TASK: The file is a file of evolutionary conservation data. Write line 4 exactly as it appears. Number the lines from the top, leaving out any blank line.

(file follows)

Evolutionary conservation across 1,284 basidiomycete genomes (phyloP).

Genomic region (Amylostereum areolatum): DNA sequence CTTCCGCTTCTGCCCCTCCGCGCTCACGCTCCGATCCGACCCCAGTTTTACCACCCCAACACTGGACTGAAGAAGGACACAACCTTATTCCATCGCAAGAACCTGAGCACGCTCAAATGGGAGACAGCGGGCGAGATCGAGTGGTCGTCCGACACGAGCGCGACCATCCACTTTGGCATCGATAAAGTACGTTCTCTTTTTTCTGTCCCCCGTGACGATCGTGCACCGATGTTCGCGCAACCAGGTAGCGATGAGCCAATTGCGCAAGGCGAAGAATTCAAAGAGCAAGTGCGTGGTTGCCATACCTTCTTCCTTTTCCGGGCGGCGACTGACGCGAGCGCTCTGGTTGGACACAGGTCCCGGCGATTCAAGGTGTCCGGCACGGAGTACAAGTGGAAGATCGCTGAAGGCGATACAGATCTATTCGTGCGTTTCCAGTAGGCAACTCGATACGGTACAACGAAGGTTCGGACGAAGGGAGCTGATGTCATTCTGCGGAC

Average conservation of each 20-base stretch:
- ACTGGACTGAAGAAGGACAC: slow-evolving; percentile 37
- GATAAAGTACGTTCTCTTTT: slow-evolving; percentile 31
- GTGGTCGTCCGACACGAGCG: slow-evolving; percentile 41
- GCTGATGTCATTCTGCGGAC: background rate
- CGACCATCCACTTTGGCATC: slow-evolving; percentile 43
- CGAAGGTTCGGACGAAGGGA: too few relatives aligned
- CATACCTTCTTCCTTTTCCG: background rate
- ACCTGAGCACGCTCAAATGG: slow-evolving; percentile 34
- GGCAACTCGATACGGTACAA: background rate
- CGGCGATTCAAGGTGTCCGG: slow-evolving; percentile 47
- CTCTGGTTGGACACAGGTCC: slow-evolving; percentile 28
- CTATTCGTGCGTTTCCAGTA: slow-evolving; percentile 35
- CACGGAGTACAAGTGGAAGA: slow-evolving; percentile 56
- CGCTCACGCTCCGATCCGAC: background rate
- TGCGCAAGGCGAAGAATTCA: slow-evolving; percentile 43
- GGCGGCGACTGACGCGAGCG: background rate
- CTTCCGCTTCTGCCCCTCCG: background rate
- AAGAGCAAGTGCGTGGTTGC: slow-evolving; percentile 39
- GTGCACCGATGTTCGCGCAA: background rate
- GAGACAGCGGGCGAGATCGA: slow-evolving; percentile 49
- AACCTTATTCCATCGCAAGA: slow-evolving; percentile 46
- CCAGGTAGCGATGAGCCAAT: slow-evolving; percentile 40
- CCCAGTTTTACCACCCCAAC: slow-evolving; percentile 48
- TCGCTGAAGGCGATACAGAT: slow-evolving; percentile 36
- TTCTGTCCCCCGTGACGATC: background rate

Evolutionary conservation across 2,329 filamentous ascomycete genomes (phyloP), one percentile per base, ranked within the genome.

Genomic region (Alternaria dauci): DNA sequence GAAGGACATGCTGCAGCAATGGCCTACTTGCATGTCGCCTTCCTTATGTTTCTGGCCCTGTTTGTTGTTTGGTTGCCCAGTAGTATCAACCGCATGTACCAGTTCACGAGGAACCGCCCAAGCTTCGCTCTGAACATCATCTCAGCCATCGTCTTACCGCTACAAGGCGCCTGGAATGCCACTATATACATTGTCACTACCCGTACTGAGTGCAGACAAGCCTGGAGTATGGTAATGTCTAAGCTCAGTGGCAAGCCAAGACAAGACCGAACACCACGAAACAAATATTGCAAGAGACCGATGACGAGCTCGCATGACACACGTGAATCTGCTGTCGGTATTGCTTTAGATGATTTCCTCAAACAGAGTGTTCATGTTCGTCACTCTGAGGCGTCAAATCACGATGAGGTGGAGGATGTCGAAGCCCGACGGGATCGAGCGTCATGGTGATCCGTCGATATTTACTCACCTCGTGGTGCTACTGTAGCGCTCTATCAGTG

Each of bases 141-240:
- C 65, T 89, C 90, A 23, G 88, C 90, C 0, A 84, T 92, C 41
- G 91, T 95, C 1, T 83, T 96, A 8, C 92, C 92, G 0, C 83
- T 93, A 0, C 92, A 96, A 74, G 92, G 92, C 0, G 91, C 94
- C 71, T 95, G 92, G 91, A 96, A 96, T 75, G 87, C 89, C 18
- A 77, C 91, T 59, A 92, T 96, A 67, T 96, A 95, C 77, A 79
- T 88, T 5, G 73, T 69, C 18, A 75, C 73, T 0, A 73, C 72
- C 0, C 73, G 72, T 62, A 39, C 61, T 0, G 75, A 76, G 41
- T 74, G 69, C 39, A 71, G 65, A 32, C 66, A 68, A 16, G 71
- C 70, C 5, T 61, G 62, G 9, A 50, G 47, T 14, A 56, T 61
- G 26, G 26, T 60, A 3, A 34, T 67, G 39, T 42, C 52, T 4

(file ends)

- ACTGGACTGAAGAAGGACAC: slow-evolving; percentile 37